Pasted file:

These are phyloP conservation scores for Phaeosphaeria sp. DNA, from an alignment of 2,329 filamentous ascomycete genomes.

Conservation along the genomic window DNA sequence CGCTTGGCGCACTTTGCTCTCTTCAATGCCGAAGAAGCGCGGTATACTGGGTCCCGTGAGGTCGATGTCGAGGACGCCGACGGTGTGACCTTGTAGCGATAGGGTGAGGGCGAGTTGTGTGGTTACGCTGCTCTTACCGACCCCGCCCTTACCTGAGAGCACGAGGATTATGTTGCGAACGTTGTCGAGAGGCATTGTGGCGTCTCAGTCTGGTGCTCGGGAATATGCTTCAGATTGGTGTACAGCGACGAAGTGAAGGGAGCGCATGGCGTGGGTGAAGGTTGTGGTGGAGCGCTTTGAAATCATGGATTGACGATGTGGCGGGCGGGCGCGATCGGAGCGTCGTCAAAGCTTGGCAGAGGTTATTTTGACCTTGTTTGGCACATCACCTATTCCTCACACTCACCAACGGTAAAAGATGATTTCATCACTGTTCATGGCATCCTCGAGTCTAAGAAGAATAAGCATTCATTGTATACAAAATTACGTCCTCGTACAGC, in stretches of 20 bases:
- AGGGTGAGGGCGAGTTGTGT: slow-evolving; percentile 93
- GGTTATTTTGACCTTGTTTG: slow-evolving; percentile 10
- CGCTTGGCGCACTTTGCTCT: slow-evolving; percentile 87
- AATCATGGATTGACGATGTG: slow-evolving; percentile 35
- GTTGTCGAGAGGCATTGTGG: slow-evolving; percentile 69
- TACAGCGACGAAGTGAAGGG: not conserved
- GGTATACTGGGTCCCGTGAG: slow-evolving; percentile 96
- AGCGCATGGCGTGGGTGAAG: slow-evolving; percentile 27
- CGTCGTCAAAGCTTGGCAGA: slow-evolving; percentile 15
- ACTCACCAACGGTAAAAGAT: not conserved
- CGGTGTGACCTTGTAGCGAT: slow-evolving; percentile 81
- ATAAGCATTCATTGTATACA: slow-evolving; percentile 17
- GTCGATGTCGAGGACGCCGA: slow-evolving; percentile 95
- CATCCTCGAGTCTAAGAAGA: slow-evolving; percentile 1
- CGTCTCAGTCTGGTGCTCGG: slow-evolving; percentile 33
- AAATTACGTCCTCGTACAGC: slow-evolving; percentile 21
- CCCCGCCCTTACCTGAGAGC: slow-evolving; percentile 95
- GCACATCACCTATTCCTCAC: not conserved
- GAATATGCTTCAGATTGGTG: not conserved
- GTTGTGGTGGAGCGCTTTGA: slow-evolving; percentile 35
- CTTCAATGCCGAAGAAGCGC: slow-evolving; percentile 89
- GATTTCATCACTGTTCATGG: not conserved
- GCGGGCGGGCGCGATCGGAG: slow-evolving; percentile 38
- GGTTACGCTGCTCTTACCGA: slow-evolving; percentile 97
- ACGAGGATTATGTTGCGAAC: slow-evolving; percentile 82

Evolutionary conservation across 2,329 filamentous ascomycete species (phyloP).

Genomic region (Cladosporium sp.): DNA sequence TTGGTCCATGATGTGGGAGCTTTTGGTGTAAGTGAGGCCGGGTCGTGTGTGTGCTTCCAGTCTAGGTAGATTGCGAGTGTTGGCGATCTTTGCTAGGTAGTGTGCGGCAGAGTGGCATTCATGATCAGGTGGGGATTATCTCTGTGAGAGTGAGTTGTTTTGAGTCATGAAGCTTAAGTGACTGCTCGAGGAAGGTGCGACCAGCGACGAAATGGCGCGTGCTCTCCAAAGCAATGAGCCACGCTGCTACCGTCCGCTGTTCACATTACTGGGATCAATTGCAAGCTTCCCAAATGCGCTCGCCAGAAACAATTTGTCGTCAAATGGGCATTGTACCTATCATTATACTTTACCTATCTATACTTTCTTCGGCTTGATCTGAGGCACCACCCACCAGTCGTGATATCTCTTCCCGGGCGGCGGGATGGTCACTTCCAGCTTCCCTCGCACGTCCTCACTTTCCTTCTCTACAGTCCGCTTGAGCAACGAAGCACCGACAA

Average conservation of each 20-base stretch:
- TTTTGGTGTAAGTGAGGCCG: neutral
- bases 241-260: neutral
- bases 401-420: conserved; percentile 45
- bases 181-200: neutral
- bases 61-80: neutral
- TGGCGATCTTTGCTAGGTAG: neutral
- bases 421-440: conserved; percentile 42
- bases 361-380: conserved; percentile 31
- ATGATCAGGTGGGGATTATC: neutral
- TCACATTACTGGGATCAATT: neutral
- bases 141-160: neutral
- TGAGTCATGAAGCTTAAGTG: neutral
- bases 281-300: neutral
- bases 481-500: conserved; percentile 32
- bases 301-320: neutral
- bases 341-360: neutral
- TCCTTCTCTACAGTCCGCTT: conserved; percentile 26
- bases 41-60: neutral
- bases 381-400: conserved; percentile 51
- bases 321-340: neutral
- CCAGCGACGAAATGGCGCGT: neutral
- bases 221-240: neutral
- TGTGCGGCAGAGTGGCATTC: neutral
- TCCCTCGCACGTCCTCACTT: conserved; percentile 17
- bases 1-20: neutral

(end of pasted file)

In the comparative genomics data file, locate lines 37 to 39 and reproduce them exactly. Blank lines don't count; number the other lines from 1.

- bases 421-440: conserved; percentile 42
- bases 361-380: conserved; percentile 31
- ATGATCAGGTGGGGATTATC: neutral